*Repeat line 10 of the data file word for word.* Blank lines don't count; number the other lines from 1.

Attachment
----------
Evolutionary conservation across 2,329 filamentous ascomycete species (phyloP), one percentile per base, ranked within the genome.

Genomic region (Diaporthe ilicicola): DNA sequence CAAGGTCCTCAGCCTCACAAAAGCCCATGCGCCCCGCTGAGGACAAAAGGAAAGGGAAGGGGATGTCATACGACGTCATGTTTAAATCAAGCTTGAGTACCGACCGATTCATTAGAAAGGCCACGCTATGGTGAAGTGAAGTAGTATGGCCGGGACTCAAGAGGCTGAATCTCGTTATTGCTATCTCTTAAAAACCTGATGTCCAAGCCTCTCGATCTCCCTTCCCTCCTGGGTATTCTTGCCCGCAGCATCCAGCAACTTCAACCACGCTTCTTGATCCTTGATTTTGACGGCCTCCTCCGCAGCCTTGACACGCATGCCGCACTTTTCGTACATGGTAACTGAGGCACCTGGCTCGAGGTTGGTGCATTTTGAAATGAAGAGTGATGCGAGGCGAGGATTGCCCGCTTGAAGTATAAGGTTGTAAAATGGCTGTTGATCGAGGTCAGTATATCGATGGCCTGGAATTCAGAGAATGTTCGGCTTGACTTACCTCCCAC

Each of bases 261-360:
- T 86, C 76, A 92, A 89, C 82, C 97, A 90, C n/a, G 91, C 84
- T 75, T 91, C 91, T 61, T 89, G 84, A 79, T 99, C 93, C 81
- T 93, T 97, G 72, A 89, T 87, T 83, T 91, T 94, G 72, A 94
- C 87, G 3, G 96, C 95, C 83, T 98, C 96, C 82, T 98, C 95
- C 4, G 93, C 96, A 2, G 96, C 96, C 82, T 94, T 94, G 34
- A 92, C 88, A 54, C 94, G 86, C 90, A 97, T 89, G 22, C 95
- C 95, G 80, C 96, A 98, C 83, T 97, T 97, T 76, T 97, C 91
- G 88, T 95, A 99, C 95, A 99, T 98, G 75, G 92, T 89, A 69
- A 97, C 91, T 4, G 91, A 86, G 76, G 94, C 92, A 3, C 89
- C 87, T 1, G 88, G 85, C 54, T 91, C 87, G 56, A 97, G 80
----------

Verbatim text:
- C 95, G 80, C 96, A 98, C 83, T 97, T 97, T 76, T 97, C 91